I knew that I could ignore this since I could tell it was spam. The first time I saw a notice like this,I at least knew to check into it by emailing the person back separately without clicking on any other links simply stating, “Hi. Thanks for your DMCA notice. Please check our Terms and Conditions for the proper steps to follow. Please also send me screen shares and not naked links of your evidence. I am happy to hear from you." Often when you try to do this, the email address will come back as undeliverable.
Don’t ever respond to emails like this directly. If they leave an email address, you can reply, but make sure you write a new, fresh email reporting your acknowledgment of what they sent you and explaining your concerns.
At this point, you no longer need to respond. You also should know that anyone who reports to be a legal officer will know to go look at your Terms and Conditions for who to contact via email and how and what needs to be in that take down request. Usually, it requires a signature, whether physical or digital, and identification of the copyrighted work, along with information reasonably sufficient for me to contact the complaining party, and several other details.
This is just one small reason why you need a website Terms and Conditions. They certainly limit your liability. However, they can only help you if you know what is in them, if you have a proper one on your website, and if you know where to check in terms of others websites.
People ask me where to feature their website Terms and Conditions. You are going to want to place them in the footer of your website. This would be the global footer that is displayed on every page of your website. You would include a link to the text that is featured on a static, standalone page, which gives the full details of your Terms and Conditions. It will usually look like yourcompany.com/termsandconditions .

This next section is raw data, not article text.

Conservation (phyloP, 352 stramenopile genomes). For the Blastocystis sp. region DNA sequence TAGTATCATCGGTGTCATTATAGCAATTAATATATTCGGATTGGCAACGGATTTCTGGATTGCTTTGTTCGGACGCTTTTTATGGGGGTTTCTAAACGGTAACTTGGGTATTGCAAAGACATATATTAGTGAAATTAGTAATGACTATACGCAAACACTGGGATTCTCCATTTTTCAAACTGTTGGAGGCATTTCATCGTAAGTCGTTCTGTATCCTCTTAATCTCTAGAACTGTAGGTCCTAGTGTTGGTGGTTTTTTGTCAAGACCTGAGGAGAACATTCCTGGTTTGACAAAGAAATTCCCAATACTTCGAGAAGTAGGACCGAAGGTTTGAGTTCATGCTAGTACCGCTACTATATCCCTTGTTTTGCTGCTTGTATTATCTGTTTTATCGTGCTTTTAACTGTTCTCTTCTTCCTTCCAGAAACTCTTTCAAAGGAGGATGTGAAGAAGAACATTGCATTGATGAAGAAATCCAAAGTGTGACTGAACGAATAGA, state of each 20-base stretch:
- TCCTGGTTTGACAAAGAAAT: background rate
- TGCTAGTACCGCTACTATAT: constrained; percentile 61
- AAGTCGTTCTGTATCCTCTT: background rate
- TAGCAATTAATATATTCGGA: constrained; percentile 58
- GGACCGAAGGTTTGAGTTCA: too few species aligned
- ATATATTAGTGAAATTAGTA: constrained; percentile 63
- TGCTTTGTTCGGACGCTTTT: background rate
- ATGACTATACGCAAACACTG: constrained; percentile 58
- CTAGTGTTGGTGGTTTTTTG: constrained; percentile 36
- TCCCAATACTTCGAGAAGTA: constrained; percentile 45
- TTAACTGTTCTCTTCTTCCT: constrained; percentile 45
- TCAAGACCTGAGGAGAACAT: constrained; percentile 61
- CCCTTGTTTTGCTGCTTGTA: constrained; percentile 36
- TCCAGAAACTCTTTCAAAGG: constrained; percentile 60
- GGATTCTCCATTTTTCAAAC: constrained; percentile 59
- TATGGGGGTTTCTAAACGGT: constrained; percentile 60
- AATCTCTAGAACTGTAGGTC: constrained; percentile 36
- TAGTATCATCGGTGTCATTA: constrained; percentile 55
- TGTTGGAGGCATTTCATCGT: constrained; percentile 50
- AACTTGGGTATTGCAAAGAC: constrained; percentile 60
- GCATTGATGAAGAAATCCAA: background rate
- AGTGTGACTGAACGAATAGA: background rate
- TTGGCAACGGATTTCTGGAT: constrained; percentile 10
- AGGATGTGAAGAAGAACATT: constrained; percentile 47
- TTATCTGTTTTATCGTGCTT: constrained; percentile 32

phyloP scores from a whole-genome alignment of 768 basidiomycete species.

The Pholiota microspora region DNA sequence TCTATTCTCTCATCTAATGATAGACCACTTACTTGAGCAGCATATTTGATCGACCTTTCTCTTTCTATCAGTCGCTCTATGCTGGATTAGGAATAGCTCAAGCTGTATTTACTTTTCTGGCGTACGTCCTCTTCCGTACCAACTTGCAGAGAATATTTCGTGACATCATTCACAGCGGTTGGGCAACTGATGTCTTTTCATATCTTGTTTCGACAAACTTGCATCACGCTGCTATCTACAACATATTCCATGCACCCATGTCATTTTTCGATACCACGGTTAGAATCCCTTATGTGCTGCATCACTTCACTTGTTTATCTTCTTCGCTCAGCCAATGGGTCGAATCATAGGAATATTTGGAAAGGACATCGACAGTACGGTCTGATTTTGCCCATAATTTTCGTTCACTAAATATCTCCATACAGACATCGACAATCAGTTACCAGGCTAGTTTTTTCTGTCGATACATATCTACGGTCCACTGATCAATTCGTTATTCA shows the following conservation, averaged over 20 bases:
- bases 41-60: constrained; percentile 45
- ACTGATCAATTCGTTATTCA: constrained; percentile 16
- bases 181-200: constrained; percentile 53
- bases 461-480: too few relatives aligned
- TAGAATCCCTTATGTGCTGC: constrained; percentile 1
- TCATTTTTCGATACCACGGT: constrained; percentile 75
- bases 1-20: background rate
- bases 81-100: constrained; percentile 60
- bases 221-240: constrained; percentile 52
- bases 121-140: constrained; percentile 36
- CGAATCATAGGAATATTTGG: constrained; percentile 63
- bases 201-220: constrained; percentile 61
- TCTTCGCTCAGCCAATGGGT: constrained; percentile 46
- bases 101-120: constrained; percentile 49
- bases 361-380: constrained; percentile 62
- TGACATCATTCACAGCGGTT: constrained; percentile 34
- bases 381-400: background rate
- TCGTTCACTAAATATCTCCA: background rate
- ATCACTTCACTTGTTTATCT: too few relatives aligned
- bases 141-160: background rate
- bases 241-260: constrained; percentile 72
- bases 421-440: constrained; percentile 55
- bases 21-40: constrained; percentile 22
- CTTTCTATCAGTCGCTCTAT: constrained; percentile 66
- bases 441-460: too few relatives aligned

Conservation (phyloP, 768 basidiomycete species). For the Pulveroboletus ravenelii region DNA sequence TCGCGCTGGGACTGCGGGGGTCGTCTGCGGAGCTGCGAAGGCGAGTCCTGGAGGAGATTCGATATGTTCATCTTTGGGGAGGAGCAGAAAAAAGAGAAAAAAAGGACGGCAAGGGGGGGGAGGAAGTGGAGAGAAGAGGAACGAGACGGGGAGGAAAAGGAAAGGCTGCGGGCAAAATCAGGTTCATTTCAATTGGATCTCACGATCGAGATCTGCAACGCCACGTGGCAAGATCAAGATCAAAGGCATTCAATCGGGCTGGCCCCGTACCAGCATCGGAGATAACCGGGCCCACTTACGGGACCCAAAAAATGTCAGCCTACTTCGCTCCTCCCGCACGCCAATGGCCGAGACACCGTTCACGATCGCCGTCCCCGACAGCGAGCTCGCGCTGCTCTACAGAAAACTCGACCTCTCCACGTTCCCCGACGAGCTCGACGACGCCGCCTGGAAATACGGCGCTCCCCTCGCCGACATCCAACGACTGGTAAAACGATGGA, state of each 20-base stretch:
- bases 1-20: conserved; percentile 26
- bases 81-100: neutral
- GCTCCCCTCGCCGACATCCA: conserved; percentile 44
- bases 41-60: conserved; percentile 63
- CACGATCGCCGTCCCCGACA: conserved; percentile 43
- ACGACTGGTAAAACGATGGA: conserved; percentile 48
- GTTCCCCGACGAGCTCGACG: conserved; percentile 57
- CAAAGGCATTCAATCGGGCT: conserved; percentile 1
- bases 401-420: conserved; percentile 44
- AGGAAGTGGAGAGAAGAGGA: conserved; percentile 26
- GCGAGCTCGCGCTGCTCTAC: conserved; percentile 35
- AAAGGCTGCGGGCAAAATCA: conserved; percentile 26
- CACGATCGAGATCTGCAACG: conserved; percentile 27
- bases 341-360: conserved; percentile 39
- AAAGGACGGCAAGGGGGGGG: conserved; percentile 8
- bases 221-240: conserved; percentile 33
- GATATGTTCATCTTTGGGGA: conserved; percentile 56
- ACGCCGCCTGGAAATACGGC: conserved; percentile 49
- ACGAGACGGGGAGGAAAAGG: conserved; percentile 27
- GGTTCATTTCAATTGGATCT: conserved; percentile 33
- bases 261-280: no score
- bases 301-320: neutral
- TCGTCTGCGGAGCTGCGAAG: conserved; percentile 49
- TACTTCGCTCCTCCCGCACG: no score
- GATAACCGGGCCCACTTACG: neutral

Purchasing these materials one time, or getting them from a reputable attorney near you, can save you thousands of dollars down the road. Do not steal these types of materials from others. You do not know where another medical professional or business owner obtained their Terms and Conditions. It is important that yours are quality, thorough, documents and that they are specific to you and your site.
I know that it is cliché, but you might use these kind of statements with your patients all the time: "A stitch in time saves nine" or “An ounce of prevention is worth a pound of cure." These old adages the carry the same weight in medical and legal professions. Do right from the start and save yourself a ton of money and strife. You do not want spyware. You do not want malware on your computer. And you definitely don’t want your decisions to lead you to HIPAA breaches. These types of fines can add up very quickly and can cause major headaches.
If you don’t know what Terms and Conditions are, you need to know. We have plenty of educational videos available to you on our YouTube Channel.
If you need someone to guide you through all of this legal maze, you can contact me anytime as well.
If you don't have these documents featured on your website, you could be facing potential issues.
Sleep well at night, and make sure you are covered and protected.
The purpose of this call is to collect a "Patient History" and assessment in order to provide a 360-degree snapshot of the current legal health of your business.